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ESTEC Apollo astronauts Walt Cunningham and Rusty Schweickart spoke at ESA’s 2019 ESTEC shindig in the Dutch beach town of Noordwijk over the weekend, and The Register was fortunate enough to chat with the pair.
Now 87, Cunningham’s single jaunt to space was aboard Apollo 7, the first crewed flight of the programme. The 1968 mission came a mere five years after his selection and then, after heading up the Skylab branch of the astronaut office for a couple of years, “I decided that I was gonna go earn a living instead of being there at NASA.”
None of the crew of the Apollo 7 mission flew in space again and the commander, Wally Schirra, was infamously prickly during the mission thanks, in part, to coming down with a cold. The pressure to succeed following the Apollo 1 disaster also weighed heavily on the crew.
Comparing the near 100 per cent coverage of communication with ground controllers enjoyed by today’s astronauts, Cunningham told us 4.5 per cent was about as good as it got on his mission “and even that was an imposition on us sometimes”.
Cunningham laughed when we brought up NASA’s 2024 Moon goal and the concerns that the stripping away of reusability could result in the US agency’s current Artemis programme turning into another Apollo rather than something more sustainable, as desired by ESA.
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The veteran astronaut explained: “What’s happened over the last 50 years is we’ve watched various projects, some of which spend $8bn, maybe $10bn over a period of years… and then they back off.”
Cunningham pinned the difficulties faced by NASA on “the public at large” not being “as enthusiastic” as they were. “That saved our life 55 years ago because it was hard for anyone to think of comparable technology. Today, that’s different.”
The Apollo astronaut hoped that today’s push to the Moon might lead to “technology that can be used at all kinds of other places in our society” but cautioned: “I don’t see how we’re coming up with a much better spacecraft.”
Apollo 9 astronaut Rusty Schweickart, now 83, was also concerned about NASA’s lunar ambitions. “To simply go and come back and say that we’ve been there again is highly unsatisfactory,” he said, adding that if humans do return: “We go back to the Moon to stay.”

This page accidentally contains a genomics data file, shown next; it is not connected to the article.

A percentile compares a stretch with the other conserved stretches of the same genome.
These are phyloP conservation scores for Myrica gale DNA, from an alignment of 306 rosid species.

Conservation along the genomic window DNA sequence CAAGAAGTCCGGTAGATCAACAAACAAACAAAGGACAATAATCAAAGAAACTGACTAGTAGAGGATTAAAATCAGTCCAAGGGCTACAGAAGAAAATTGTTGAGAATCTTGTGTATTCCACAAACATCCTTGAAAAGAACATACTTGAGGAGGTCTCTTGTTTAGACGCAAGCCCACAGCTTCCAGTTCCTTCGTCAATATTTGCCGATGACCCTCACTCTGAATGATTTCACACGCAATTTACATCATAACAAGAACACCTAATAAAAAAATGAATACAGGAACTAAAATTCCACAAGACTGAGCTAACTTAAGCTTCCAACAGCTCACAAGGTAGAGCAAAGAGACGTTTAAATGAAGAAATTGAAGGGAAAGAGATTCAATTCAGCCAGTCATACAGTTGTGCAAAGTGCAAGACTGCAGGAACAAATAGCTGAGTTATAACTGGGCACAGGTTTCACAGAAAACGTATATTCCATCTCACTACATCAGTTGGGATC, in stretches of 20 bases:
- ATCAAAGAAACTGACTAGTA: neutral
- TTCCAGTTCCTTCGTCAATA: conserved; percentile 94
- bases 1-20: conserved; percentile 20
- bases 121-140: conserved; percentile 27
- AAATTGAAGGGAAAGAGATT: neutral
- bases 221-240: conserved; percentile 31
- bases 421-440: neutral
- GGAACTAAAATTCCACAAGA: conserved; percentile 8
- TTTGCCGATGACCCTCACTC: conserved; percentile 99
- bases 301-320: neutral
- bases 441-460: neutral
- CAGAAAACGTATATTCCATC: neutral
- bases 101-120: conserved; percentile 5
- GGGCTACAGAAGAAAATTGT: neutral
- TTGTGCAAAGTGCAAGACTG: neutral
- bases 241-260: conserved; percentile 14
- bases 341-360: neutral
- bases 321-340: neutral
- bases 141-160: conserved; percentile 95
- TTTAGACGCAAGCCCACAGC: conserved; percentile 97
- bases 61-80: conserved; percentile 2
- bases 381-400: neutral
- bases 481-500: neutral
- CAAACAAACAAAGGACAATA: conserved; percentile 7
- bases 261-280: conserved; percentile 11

Schweickart took the first EVA from the lunar module, having ridden the second crewed Saturn V into Earth orbit. Although he suffered from motion sickness early on, he was able to clamber out onto the porch of the module (named “Spider” by the crew) and, as well as checking out the handrails and foot restraints, was able to take a few minutes to stare at the Earth from space as his crewmate fiddled with the cameras.
Though he would never fly in space again, Schweickart did go on to work on the Skylab project. He was part of the backup crew for the first mission to the stricken space station, originally planned to launch the day after the Skylab, but delayed while engineers raced to solve Skylab’s issues.
Launched on the last Saturn V to fly, things did not go well for America’s first space station after shielding and a solar array were torn off during launch. “By the time it got to orbit,” Schweickart told us, “it was a flying disaster.”
“I was the person,” said Schweickart, “who, because of my EVA experience on Apollo 9, did all of the EVA development work on Skylab. So, when we ended up with a disaster in orbit that we had to rescue as it were, it was natural that a lot of that work would be done from the outside of the spacecraft.”
Working at Marshall Space Flight Center, Schweickart and the team developed the procedure to put out a solar shield to protect the damaged station. “It was,” he said, “an incredibly intense and ambitious programme, and four days after the launch, we were ready to launch again.”
The Skylab 2 crew would eventually lift off on 25 May 1973 and successfully deploy that shield, bringing down the laboratory’s interior temperature.
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Schweickart recalled the frenetic activity: “There were many people who were working with me who who didn’t sleep for 72 or more hours.”
Indeed, even a call from then astronaut boss Deke Slayton didn’t deter the repair efforts, as Schweickart recalled: “I flew over to Marshall Space Flight Centre in my T 38, got in the water tank and started working right then.”
“I was partially submerged in my spacesuit, going underwater to do the simulations to figure out what we could do. And a telephone call came in from Deke Slayton.”
“He said ‘Get out of the water tank!’ I said ‘Why?’.”
“‘The Press is coming!’ explained Slayton. ‘We have to get some answers to questions right now!'”
Laughing, Schweickart told us: “I said ‘I don’t give a damn!’, handed the guys the telephone, went under water and we started getting the job done.”
“But you guys,” he added, referring to the media, “were the enemy.”
Having long left NASA and describing himself as a “simple has-been from the past”, Schweickart is now more concerned about Near Earth Objects and the “existential threat” they pose. “We can predict these impacts,” he explained, “and we can prevent them from happening.”
Tweaking the orbits of a civilisation-threatening asteroid was, he said, “slightly redesigning the solar system to ensure survival”.
It is, he admitted, “an audacious statement to make”.
But, of course, Schweickart comes from a generation of astronauts that walked on the Moon. It’s fair to say he knows a thing or two about audaciousness. ®